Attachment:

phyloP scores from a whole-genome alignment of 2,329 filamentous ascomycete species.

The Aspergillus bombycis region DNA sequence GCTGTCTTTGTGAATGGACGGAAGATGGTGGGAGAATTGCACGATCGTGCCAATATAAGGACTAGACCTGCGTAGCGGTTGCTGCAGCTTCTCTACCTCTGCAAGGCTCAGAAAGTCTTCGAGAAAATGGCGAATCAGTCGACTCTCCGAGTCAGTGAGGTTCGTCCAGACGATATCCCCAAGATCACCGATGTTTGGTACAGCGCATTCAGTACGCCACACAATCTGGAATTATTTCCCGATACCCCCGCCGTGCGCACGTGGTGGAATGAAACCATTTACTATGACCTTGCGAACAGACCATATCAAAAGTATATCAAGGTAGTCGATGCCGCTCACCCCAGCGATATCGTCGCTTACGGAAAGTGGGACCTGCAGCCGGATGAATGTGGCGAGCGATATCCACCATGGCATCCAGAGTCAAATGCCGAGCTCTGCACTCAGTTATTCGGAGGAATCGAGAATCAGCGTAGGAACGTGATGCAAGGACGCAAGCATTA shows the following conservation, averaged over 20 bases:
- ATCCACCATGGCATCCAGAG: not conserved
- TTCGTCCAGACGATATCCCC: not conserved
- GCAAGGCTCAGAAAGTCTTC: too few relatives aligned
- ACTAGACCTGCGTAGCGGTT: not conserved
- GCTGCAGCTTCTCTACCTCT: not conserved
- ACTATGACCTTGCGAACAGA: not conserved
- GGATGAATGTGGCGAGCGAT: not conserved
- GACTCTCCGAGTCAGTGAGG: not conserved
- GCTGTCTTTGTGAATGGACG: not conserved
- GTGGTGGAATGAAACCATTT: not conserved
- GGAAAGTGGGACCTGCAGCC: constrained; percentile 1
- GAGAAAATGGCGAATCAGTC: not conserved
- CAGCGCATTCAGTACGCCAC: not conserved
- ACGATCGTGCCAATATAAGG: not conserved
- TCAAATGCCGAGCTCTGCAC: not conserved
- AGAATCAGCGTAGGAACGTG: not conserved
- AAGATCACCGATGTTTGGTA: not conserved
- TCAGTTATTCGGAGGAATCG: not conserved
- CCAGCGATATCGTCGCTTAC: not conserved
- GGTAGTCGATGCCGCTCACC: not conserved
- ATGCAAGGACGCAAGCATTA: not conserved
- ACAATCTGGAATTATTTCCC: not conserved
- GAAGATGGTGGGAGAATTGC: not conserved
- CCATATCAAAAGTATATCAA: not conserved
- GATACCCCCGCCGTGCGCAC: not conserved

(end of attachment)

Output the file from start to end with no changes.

phyloP scores from a whole-genome alignment of 2,329 filamentous ascomycete species.

The Aspergillus bombycis region DNA sequence GCTGTCTTTGTGAATGGACGGAAGATGGTGGGAGAATTGCACGATCGTGCCAATATAAGGACTAGACCTGCGTAGCGGTTGCTGCAGCTTCTCTACCTCTGCAAGGCTCAGAAAGTCTTCGAGAAAATGGCGAATCAGTCGACTCTCCGAGTCAGTGAGGTTCGTCCAGACGATATCCCCAAGATCACCGATGTTTGGTACAGCGCATTCAGTACGCCACACAATCTGGAATTATTTCCCGATACCCCCGCCGTGCGCACGTGGTGGAATGAAACCATTTACTATGACCTTGCGAACAGACCATATCAAAAGTATATCAAGGTAGTCGATGCCGCTCACCCCAGCGATATCGTCGCTTACGGAAAGTGGGACCTGCAGCCGGATGAATGTGGCGAGCGATATCCACCATGGCATCCAGAGTCAAATGCCGAGCTCTGCACTCAGTTATTCGGAGGAATCGAGAATCAGCGTAGGAACGTGATGCAAGGACGCAAGCATTA shows the following conservation, averaged over 20 bases:
- ATCCACCATGGCATCCAGAG: not conserved
- TTCGTCCAGACGATATCCCC: not conserved
- GCAAGGCTCAGAAAGTCTTC: too few relatives aligned
- ACTAGACCTGCGTAGCGGTT: not conserved
- GCTGCAGCTTCTCTACCTCT: not conserved
- ACTATGACCTTGCGAACAGA: not conserved
- GGATGAATGTGGCGAGCGAT: not conserved
- GACTCTCCGAGTCAGTGAGG: not conserved
- GCTGTCTTTGTGAATGGACG: not conserved
- GTGGTGGAATGAAACCATTT: not conserved
- GGAAAGTGGGACCTGCAGCC: constrained; percentile 1
- GAGAAAATGGCGAATCAGTC: not conserved
- CAGCGCATTCAGTACGCCAC: not conserved
- ACGATCGTGCCAATATAAGG: not conserved
- TCAAATGCCGAGCTCTGCAC: not conserved
- AGAATCAGCGTAGGAACGTG: not conserved
- AAGATCACCGATGTTTGGTA: not conserved
- TCAGTTATTCGGAGGAATCG: not conserved
- CCAGCGATATCGTCGCTTAC: not conserved
- GGTAGTCGATGCCGCTCACC: not conserved
- ATGCAAGGACGCAAGCATTA: not conserved
- ACAATCTGGAATTATTTCCC: not conserved
- GAAGATGGTGGGAGAATTGC: not conserved
- CCATATCAAAAGTATATCAA: not conserved
- GATACCCCCGCCGTGCGCAC: not conserved